1. fungi

    Fungi are a group of unicellular or multicellular, eukaryotic organisms, that includes yeasts, molds, and mushrooms. They lack chlorophyll and hence cannot carry out photosynthesis. They reproduce by spores and obtain their nutrition either by absorbing nutrients from their surrounding environment or by feeding on decaying organic materials. Fungi play crucial roles in many ecosystems and are important for activities such as decomposition, nutrient cycling, and symbiotic relationships with plants and animals. They are also widely used in medicine and food industries.

Webster Dictionary

  1. Fungi

    see Fungus

  2. Fungi

    of Fungus

Wikidata

  1. Fungi

    Fungi is the name given to the local musical form of the British Virgin Islands. It is also the native music of the U.S. Virgin Islands, where it is known as quelbe. Fungi music is an expression of Virgin Islands culture as it shows the islands' African and European influences in a unique sound. The name fungi comes from a local dish of the same name. It is a cornmeal-based food which is made with different ingredients including okra, onions, and green peppers, and is sometimes served plain. This "cook-up" which is a savoury fusion of different flavors creates something new. Similarly, Fungi music is a blend of many different instruments and styles. A fungi band is based on the fusion of a wide range of instruments, many of which are homemade. The beat of the double bass is usually the base for a colourful mix of sounds and instruments.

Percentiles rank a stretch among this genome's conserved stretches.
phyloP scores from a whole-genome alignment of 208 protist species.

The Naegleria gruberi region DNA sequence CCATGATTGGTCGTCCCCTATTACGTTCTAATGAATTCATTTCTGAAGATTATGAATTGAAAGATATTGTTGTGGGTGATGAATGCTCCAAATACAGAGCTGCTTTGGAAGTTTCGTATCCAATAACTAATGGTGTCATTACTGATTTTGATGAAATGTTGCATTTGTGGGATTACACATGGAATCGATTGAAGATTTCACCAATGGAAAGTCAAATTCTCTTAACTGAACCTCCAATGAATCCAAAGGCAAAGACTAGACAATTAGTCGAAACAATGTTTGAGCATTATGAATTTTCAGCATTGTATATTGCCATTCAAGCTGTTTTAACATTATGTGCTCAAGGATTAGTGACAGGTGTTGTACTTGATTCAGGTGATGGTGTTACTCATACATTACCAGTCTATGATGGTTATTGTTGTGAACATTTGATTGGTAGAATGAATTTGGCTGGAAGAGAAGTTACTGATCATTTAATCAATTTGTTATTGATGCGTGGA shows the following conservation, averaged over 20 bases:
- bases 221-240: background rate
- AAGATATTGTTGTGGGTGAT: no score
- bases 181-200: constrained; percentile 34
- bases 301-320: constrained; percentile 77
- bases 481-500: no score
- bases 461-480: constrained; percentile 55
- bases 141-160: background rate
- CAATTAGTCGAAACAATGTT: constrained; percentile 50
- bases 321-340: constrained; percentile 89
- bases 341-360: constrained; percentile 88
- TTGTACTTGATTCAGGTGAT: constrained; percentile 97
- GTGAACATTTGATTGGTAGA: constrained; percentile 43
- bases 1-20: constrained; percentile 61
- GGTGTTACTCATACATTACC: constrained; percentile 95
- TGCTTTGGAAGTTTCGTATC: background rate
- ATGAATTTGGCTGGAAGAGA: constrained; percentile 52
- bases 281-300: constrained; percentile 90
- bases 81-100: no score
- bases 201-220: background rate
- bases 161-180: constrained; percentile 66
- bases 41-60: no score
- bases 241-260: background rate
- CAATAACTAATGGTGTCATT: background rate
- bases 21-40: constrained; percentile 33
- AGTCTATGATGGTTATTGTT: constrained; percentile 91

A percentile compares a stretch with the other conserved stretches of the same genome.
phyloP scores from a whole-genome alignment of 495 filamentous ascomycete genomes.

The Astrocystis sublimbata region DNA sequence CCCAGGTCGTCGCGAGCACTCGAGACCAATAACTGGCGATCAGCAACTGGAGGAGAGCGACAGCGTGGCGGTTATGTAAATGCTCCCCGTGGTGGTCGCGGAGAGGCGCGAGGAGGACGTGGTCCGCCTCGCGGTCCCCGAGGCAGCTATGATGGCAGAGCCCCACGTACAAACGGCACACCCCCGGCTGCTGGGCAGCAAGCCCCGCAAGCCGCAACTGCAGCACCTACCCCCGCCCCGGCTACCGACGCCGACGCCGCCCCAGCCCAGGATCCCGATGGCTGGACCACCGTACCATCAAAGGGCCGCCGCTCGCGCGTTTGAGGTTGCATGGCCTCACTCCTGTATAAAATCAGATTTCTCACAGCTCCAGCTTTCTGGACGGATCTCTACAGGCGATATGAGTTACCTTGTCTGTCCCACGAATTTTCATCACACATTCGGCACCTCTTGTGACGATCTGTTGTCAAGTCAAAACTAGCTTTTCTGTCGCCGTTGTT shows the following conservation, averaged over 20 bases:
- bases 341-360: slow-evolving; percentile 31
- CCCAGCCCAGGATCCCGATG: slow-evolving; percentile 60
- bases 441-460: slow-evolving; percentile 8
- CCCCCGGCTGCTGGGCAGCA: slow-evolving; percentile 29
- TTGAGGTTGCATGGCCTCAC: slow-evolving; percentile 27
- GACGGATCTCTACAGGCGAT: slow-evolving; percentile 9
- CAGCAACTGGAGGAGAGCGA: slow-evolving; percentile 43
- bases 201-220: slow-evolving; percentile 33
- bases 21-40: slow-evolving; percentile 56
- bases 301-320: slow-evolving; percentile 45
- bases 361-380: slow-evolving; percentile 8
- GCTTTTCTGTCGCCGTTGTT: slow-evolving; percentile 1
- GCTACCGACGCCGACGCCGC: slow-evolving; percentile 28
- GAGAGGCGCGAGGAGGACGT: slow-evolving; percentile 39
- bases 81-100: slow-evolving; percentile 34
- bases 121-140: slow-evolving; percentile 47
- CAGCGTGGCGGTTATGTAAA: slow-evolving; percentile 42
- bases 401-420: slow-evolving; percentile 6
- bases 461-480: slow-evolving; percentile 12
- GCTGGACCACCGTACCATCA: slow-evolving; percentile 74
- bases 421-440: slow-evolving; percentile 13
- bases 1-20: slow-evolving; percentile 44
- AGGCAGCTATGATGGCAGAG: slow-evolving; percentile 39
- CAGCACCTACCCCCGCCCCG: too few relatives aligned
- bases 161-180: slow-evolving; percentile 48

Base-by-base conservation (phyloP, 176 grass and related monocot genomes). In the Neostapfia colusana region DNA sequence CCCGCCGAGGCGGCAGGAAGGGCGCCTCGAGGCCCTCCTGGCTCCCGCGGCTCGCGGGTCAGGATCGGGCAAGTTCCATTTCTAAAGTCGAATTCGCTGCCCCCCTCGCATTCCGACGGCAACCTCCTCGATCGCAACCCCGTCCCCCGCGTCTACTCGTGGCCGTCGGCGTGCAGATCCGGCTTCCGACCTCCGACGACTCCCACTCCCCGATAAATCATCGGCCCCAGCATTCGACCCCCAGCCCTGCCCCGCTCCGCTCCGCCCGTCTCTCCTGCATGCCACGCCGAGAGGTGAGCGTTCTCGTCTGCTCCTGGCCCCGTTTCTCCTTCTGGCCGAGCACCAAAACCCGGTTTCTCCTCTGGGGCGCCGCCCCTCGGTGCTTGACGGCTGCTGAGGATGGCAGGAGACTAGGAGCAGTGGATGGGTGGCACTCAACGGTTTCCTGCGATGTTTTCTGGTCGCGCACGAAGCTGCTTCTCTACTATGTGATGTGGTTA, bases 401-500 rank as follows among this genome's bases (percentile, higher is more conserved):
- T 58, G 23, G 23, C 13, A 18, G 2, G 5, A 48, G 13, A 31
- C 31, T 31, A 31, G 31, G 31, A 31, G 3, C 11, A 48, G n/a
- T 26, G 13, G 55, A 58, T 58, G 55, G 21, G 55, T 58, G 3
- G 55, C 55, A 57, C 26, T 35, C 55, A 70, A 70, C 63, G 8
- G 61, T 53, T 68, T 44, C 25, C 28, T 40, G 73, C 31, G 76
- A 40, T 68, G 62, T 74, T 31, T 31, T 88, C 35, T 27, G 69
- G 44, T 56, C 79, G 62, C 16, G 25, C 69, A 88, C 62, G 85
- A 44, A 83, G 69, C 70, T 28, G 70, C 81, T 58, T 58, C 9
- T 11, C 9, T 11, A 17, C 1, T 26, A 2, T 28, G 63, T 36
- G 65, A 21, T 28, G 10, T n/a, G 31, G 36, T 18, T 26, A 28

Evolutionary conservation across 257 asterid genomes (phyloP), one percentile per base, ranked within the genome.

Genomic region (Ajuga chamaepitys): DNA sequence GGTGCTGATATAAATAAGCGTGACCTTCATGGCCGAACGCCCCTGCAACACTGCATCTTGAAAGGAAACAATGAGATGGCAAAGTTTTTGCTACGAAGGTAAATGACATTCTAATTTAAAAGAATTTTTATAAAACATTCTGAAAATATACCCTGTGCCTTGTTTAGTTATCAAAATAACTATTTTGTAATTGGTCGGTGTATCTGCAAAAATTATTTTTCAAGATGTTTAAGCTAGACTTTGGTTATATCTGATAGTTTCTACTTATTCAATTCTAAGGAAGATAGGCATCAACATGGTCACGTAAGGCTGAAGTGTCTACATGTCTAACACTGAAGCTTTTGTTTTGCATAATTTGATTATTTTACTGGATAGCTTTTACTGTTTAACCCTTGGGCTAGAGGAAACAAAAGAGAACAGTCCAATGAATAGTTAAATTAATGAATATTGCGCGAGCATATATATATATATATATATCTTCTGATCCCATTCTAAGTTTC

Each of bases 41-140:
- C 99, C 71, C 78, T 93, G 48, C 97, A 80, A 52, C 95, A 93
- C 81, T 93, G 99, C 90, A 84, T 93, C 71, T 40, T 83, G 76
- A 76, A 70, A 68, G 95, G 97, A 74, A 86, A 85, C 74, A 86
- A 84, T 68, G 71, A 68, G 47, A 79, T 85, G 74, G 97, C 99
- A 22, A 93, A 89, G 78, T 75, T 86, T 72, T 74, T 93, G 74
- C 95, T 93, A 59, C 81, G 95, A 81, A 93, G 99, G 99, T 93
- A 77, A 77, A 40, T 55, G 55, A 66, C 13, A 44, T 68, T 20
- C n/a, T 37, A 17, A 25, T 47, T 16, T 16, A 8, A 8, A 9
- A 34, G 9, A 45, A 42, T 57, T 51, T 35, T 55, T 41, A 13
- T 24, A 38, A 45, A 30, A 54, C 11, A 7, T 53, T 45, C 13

U.S. National Library of Medicine

  1. Fungi

    A kingdom of eukaryotic, heterotrophic organisms that live parasitically as saprobes, including MUSHROOMS; YEASTS; smuts, molds, etc. They reproduce either sexually or asexually, and have life cycles that range from simple to complex. Filamentous fungi, commonly known as molds, refer to those that grow as multicellular colonies.

Dictionary of Nautical Terms

  1. fungi

    An almost incalculably numerous order of plants growing on dead vegetable matter, and often produced on a ship's lining by long-continued damp.

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Numerology

  1. Chaldean Numerology

    The numerical value of FUNGI in Chaldean Numerology is: 5

  2. Pythagorean Numerology

    The numerical value of FUNGI in Pythagorean Numerology is: 3

Examples of FUNGI in a Sentence

  1. Matthew Kasson: